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Series Record

Title :
History files
Agency Name :
Seattle-King County Department of Public Health: Prevention Division / HIV-AIDS Program
Reference ID :
Series Date(s) :
(1979)  Begin Date: 1979    End Date: 2012 
Level :
Scope :
The Seattle-King County Department of Public Health first responded to the local appearance (1982) of acquired immune deficiency syndrome (AIDS) by offering two services: a telephone information service (AIDS Hotline) and limited physical evaluations through an AIDS Assessment Clinic. With development of an antibody test for the Human Immunodeficiency Virus (HIV) that causes AIDS, testing and counseling were added as clinic services. In 1986, federal grant funds allowed the county's AIDS programs to be consolidated and expanded as the AIDS Prevention Project (APP; 1986-1989). Prevention work continued through the AIDS Prevention Unit (APU; 1989-1996) and, in 1996, through the HIV/AIDS Program under the department's Prevention Division. The program merged organizationally with the department's Sexually Transmitted Disease Program in 2010. The records in this series were compiled and organized by APP/APU staff members to document the history of the program, and of the department's efforts in furthering AIDS prevention. This prevention work was very often undertaken in partnership with other government agencies, the University of Washington, or a variety of local, community based groups (for example, Gay Men's Advisory Group, Gay Men's AIDS Prevention Task Force (GayMAP), HIV/AIDS Prescription Drug Program Steering Committee, MSM Task Force and the MSM HIV/STD Prevention Task Force, Northwest AIDS Foundation, People of Color Against AIDS Network (POCAAN), Seattle HIV/AIDS Planning Council, and Street Kids AIDS Training and Education (SKATE). Program work consisted of clinical evaluations, HIV testing and counseling; research studies and surveys; and outreach and education campaigns to AIDS risk groups, in particular men having sex with men (MSM, Seattle's principal risk group), but also to people of color, to youth, and to injection drug users. Throughout its history the HIV/AIDS Program was also involved in policy planning for AIDS response by local governments and communities. It successfully obtained, alone or with community partners, many grant awards for a variety of AIDS prevention projects; and oversaw establishment of one of the country's first hypodermic needle exchanges. These activities are reflected in the records of this series.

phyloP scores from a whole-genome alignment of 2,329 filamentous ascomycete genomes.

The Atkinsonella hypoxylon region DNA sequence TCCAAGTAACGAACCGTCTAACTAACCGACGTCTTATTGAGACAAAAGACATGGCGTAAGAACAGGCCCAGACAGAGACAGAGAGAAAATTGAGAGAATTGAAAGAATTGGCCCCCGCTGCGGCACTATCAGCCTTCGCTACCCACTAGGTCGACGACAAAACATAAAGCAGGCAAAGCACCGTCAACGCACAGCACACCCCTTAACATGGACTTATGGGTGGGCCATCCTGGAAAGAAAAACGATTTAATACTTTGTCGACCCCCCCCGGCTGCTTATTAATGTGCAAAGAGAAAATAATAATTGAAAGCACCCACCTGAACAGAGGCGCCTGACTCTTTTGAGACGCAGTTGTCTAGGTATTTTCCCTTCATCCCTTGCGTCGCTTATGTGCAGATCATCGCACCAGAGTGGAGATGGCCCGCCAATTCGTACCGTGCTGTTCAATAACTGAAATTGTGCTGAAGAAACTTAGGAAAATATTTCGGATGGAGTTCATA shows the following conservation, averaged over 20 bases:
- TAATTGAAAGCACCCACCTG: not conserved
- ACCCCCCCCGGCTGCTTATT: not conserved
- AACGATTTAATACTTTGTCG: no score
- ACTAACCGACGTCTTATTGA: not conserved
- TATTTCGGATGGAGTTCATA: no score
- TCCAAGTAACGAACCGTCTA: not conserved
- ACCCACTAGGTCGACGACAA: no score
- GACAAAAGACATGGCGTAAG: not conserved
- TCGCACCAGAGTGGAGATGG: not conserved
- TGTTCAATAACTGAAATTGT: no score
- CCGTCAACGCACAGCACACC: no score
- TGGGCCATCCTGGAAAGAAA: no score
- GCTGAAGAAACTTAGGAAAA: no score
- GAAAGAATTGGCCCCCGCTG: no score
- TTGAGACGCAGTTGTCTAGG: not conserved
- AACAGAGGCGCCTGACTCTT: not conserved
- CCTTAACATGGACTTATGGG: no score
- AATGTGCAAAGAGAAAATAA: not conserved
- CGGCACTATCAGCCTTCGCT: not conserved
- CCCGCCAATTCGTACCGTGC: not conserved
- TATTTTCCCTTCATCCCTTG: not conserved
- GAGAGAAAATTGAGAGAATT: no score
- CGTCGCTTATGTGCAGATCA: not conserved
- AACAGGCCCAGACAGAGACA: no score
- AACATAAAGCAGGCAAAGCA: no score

Record types include text records, photographic materials, ephemera and artifacts. Text records include bibliographies, budgets, chronologies and timelines, correspondence (letters and memoranda), curricular material, grant applications and reports, handbooks and manuals, health protocols, histories, newsletters), newspaper clippings (photocopied), planning documents, and reports and studies. Photographic materials consist of color and black and white prints, color slides and negatives), digital media (CD and DVD formats); prints of digital photographic images on office paper, and videotapes (VHS format). Ephemera includes brochures, buttons, calling (business) cards, pamphlets, postcards, posters, and printed adhesive stickers. Artifacts include beverage coasters, a display banner, magnets, packaged condoms, and a t-shirt. Items such as these were often distributed as part of education and outreach campaigns such as Be a Star, OutLoud: True Stories, Know Your Score, the Condom Campaign, Stella Seattle, and "Little Prick" (finger-prick HIV testing). Arrangement follows the classification given the materials by APP/APU staff: early APP text documents; APP program and subject files; Centers for Disease Control Community Demonstration Grant records (summary reports, graphics, quarterly reports); materials from trainings, presentations and workshop; collaborations with POCAAN; material relating to substance use and HIV transmission; planning efforts; MSM outreach; educational and outreach materials (ephemera and artifacts) in small, medium and large formats; videotapes; and photographs. Within each category general arrangement is chronological. RELATED SERIES: records of the medical director of the HIV/AIDS program, Dr. Bob Wood, are held by the King County Archives. Series 462, Project records 1985-1998 contains many administrative and program records relating to the APP/APU. HIV/AIDS Epidemiology Report (serial) was processed separately as Series 1770.
Contains :
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